Honda announced plans to launch a new “affordable” small hybrid car in 2009. Despite early rumors in the Japanese press that Honda’s next hybrid would be a gas-electric version of the Honda Fit subcompact, the company is planning an entirely new hybrid-only model.
“We’re not thinking of a Jazz (Fit) hybrid right now,” said Takeo Fukui in December 2006. “To us, the Jazz has sufficient fuel efficiency with the current gasoline engine. Instead of coming up with a hybrid version of the Jazz, we’re coming up with a hybrid-dedicated model for 2009. The car size would be about in the same category, but a completely different model.”
Honda has been tight-lipped about the vehicle, but details about design, cost, and batteries are starting to emerge. Spy photos and unofficial renderings of the new Honda hybrid are also coming to light. The company seems to have changed design course since unveiling the Honda CR-Z concept hybrid. The CR-Z had aimed to bring broad appeal to a compact hybrid by making it sleek and sporty. In the new images, the car looks more like a Prius Junior.
Cost is perhaps the main factor. With production volume targeted at 200,000 units globally, Honda intends on cutting the cost of the hybrid system—making it more affordable compared to current hybrids on the market. Company statements have identified the price premium of the new hybrid subcompact, relative to a comparable conventional vehicle, between $1,750 and $2,000. The new hybrid will be built in Japan.
The promise of subcompact hybrids gives encouragement to environmentalists who have criticized high-performance and hybrid SUVs as a misuse of hybrid technology. They say that advances in automotive technology (including hybrid technology) over the past decades have been misplaced on larger and faster vehicles not well suited to increasingly crowded roadways—all with a big environmental cost.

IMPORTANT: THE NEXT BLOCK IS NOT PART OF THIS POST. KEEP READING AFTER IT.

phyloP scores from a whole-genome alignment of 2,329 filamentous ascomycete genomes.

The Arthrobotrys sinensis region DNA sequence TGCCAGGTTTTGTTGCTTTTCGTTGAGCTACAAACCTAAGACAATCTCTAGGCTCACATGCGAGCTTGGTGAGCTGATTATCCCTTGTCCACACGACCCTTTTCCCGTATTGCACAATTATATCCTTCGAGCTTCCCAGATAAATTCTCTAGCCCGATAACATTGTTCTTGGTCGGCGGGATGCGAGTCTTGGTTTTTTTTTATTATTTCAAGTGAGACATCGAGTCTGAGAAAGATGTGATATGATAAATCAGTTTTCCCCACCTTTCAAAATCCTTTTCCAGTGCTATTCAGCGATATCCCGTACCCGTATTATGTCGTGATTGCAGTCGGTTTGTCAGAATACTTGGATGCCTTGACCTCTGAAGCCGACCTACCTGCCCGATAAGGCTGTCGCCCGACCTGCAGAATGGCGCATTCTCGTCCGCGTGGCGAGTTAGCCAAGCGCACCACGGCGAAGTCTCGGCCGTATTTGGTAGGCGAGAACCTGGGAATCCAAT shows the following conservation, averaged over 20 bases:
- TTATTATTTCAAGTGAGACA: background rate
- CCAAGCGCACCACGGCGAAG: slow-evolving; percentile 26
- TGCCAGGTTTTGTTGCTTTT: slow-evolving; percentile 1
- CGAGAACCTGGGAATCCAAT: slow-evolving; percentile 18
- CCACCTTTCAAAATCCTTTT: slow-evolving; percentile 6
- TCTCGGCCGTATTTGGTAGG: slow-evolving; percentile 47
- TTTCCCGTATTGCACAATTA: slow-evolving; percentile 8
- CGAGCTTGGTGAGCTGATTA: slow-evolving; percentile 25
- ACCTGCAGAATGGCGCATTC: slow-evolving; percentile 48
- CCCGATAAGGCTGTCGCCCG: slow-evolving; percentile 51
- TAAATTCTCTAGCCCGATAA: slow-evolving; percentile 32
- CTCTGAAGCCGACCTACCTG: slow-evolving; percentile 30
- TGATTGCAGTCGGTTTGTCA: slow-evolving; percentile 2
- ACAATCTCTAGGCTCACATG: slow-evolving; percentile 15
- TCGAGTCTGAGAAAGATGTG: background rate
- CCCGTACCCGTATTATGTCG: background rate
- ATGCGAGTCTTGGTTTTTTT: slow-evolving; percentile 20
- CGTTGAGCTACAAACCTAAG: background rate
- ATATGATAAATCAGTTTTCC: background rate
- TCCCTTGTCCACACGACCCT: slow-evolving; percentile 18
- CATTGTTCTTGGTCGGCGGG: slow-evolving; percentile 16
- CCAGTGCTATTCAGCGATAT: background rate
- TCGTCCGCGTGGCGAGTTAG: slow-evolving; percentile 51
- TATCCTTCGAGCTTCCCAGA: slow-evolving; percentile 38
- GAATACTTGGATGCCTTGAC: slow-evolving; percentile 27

The conventional Honda Fit is priced starting between $13,000 and $14,000. If Honda is able to deliver a hybrid $2,000 above that cost, its price will beat out the Civic Hybrid by approximately $5,000 and a Prius by $7,000 or more.
Hybrids for Small Cars, Diesels for Large
Honda is apparently reserving its hybrid technology specifically for small sedans. This approach separates Honda from Toyota, which plans to introduce its hybrid system on small and relative large models—and General Motors, which utilizes a mild hybrid system for smaller vehicles and a full “two-mode” hybrid for SUVs and trucks.
“At this moment, we say hybrid for small cars and diesel for large cars, but we have several other alternatives we are looking into,” said Tetsuo Iwamura, head of Honda’s sales and marketing unit. Honda plans a push into diesel technology, led by a new, 50-state legal, clean burning powertrain. But Honda has not revealed which models will feature the new diesel engine. Honda also acknowledges its interest in flex-fuel vehicles that could be powered by ethanol or natural gas, and will begin a leasing program in 2008 for 1,000 units of its FCX Clarity hydrogen-powered sedan. But mass production efforts are apparently focused on producing a highly efficient, very affordable subcompact hybrid.